Greys // Outer Heaven
Greys' sophomore album is part grunge, part shoegaze, and part nihilistic surfer prose.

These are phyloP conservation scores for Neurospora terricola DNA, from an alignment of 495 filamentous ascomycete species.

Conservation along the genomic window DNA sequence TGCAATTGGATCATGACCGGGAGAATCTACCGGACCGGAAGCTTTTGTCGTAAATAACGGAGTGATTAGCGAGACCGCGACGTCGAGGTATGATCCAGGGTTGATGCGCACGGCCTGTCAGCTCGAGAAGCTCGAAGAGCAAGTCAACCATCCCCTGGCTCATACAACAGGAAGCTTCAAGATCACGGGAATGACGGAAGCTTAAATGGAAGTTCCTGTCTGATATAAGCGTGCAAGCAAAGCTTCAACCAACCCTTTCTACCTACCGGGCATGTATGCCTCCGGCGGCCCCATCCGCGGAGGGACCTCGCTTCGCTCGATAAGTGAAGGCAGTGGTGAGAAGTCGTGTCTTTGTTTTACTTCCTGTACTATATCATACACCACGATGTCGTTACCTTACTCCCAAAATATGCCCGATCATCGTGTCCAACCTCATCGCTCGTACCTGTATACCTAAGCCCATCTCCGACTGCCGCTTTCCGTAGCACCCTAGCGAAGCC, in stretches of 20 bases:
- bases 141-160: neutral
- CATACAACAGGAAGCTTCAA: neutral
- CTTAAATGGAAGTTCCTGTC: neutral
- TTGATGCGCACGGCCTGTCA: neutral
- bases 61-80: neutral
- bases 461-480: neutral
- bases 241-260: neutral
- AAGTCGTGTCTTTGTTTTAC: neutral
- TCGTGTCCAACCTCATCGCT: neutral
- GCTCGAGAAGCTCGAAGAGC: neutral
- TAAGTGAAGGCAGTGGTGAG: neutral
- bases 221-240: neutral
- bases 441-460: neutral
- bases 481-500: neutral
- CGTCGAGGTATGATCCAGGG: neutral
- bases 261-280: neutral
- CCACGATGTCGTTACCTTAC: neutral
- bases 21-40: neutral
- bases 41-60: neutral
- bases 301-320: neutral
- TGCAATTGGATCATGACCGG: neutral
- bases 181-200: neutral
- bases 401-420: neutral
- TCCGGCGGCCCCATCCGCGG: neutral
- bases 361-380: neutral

The sound is thick, and faintly nostalgic. This Toronto quartet have made an enriching record that's perfect for fans of Cloud Nothings or Metz. Singer Shehzaad Jiwani goes from a youthful nasal whine in songs like "Blown Out," to the delicately reassuring tones of "Erosion." Colin Gillespie's visceral bass onslaught of "Complaint Rock" gives way to drifting oceans before being catapulted back into the static clipping outro. Similar dynamics are paralleled in "In For a Penny" and "Strange World." Greys finds balance between the chaotic white noise and dark sound sculpturing. Shadows of 1990s alternative rock permeate the band's sound, along with a rich vocabulary of underground rock. The attitude and the delivery are essential keys to Outer Heaven's success. Like the title, it exists on the fringe, far from the polished paradise of overproduced pop. For a band so dependent on noise, there's no lack of melody. You can whistle tunes like "It's All the Same to You," and the song is preserved. This album is an uncomfortable pleasure from front to back.